Were seeds of the modern Olympic Games sown in Shropshire in the mid-19th century? In the small market town of Much Wenlock in Shropshire, close to the Welsh border, the memory of William Penny Brookes (1809-1895) is proudly recalled. It was to his grave that Juan Samaranch, then President of the International Olympic Committee, came in honour in 1994. “I come to pay homage to Dr Brookes, who really was the founder of the modern Olympic Games.”
Local doctor, magistrate and philanthropist, Brookes strongly believed that sport was good for all. In 1850 he started a ‘class’ for the local community which he termed the “Olympian Class” designed to promote out-door recreation. The first meeting of the Wenlock Olympian Games was held later that year on Linden Fields. The custom began of rewarding victors with a laurel wreath crown.
In 1858 Brookes read about the proposed revival of the Olympic Games in Athens and became an enthusiastic supporter. In 1885 he learned of the activities of a young French aristocrat, Baron Pierre de Coubertin, who was also an admirer of English sports.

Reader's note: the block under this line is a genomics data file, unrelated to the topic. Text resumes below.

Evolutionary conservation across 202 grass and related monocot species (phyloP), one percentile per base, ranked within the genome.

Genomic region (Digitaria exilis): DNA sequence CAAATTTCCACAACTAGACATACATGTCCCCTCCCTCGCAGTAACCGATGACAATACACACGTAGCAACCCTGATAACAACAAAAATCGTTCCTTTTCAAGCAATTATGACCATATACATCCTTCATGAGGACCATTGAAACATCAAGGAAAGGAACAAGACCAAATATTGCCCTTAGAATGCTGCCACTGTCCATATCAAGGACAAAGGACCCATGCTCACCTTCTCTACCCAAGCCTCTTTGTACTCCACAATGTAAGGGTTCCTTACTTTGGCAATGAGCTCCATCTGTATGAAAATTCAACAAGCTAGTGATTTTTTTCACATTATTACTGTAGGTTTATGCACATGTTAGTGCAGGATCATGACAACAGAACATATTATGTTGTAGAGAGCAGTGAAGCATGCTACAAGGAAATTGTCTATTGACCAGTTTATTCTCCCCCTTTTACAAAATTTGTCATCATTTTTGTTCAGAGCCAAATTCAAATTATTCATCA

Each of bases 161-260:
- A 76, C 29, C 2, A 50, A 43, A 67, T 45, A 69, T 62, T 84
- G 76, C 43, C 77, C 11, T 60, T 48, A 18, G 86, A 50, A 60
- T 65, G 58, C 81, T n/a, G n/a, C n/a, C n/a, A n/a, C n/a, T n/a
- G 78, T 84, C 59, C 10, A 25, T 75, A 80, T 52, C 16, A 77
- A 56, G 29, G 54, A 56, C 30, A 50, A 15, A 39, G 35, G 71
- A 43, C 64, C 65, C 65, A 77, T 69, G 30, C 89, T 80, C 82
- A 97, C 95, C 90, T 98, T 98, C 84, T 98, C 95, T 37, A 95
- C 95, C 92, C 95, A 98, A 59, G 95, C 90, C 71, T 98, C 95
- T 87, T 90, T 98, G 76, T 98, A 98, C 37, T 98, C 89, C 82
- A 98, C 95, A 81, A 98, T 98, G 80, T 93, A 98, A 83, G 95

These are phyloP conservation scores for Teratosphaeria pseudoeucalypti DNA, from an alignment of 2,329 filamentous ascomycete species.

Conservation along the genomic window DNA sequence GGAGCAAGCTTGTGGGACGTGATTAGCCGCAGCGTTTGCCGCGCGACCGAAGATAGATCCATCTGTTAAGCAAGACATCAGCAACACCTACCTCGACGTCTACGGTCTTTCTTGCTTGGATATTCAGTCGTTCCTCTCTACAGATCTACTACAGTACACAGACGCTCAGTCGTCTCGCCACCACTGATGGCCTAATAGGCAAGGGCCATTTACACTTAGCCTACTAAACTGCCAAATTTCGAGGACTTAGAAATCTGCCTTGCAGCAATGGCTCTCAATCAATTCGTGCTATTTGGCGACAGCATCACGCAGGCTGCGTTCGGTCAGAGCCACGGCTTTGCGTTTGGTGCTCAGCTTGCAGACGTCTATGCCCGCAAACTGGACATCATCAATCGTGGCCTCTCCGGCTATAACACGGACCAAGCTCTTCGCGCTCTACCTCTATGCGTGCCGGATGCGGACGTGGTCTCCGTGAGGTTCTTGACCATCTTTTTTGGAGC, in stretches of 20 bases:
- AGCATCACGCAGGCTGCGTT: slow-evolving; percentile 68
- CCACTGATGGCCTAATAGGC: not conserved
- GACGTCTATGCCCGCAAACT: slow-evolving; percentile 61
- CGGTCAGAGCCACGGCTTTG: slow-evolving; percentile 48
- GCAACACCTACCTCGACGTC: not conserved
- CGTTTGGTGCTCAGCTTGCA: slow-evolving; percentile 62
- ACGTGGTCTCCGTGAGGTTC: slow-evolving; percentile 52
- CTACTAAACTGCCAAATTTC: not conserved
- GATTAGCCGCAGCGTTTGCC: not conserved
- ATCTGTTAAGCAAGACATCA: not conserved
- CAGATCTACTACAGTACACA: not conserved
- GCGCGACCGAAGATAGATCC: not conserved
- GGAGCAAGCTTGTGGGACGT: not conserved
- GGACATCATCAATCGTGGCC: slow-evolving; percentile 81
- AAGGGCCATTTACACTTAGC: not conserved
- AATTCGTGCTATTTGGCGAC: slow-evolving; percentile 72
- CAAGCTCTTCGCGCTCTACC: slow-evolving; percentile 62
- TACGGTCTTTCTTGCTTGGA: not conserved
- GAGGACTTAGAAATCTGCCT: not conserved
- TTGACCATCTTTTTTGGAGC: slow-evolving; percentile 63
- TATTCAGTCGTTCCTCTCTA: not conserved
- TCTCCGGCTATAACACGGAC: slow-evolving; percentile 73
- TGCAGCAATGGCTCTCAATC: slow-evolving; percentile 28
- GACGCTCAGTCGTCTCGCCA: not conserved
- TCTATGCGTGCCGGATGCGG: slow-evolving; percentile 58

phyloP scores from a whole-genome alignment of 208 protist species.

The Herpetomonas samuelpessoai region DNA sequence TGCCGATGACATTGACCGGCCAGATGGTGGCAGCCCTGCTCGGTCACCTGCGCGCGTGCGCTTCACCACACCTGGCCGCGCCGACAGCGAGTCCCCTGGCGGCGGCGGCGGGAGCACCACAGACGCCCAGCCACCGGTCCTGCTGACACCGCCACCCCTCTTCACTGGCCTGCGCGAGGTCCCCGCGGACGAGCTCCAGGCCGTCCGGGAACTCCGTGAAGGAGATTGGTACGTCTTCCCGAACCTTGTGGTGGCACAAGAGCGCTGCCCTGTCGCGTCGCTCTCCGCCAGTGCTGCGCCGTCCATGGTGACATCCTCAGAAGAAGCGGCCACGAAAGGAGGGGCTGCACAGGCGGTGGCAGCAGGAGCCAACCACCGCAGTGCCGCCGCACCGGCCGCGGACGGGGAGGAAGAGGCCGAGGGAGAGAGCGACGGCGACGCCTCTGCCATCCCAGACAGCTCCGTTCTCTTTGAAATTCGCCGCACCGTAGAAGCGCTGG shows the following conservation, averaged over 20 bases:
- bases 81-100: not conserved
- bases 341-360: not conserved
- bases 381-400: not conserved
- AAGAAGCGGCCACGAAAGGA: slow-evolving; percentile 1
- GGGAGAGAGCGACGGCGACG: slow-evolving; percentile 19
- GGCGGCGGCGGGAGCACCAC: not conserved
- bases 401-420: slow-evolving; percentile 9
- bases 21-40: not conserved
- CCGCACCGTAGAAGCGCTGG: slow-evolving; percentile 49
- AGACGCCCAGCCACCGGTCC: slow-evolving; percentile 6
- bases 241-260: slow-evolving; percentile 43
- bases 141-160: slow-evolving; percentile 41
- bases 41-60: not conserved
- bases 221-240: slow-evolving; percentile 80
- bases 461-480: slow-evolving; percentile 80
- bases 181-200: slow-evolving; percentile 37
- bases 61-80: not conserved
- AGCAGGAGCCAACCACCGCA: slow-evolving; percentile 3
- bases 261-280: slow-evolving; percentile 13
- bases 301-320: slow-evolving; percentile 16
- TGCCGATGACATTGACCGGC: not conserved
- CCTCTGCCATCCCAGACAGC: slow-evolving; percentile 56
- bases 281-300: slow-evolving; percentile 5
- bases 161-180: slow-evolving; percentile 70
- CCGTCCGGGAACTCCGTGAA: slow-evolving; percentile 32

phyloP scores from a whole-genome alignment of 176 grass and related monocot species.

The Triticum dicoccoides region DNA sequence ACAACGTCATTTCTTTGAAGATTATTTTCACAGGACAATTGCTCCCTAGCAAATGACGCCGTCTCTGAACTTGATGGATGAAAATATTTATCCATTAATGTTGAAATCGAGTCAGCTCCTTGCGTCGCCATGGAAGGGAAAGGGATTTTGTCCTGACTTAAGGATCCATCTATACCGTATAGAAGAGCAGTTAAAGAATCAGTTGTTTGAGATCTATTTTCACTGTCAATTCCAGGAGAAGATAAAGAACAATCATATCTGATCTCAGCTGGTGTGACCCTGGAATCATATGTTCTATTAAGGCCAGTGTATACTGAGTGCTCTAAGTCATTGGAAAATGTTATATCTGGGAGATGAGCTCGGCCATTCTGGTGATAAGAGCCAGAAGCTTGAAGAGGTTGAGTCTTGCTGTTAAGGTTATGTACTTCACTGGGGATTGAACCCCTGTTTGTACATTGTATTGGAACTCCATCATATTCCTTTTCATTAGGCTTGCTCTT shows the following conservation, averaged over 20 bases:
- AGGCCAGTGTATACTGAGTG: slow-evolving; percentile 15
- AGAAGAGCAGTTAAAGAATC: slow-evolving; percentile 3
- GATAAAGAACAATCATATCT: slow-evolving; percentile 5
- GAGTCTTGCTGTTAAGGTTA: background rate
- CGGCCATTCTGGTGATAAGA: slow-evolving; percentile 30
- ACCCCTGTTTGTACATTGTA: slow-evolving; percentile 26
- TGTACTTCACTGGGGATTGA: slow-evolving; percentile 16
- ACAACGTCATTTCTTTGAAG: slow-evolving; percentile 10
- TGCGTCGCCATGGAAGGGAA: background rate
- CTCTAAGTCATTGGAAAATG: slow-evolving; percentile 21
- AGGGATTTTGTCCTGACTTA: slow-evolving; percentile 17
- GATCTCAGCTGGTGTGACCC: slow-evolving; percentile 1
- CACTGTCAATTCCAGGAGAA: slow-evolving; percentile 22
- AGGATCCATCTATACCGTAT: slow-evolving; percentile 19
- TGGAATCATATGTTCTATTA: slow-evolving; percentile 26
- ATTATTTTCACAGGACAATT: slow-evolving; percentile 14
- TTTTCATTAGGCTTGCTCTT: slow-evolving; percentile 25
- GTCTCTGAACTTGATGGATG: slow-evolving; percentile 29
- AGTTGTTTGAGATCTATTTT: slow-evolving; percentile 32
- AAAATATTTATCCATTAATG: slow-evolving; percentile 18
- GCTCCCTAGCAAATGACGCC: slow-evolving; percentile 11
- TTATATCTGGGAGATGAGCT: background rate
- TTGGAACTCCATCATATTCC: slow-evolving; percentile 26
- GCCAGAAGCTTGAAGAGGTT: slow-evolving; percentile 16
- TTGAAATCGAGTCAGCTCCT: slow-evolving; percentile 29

Coubertin (aged 27), visiting England, came to a special meeting of the Wenlock Olympian Games in 1890. Brookes pressed the idea of a revival of the Olympic Games to start in Athens itself. Brookes (then aged 82) had passed the torch to the younger man. He died in December 1895, just four months before the first modern Games opened in Athens.
Two years ahead of the 2012 London Olympic Games, the organisers revealed, to Shropshire’s delight, ‘Wenlock’ as the proposed mascot for the summer Games. In 2012 a memorial in Linden Fields was installed to celebrate the contribution of William Penny Brookes to the Olympic movement. Memorials in the local church also celebrate the memory of this extraordinary man.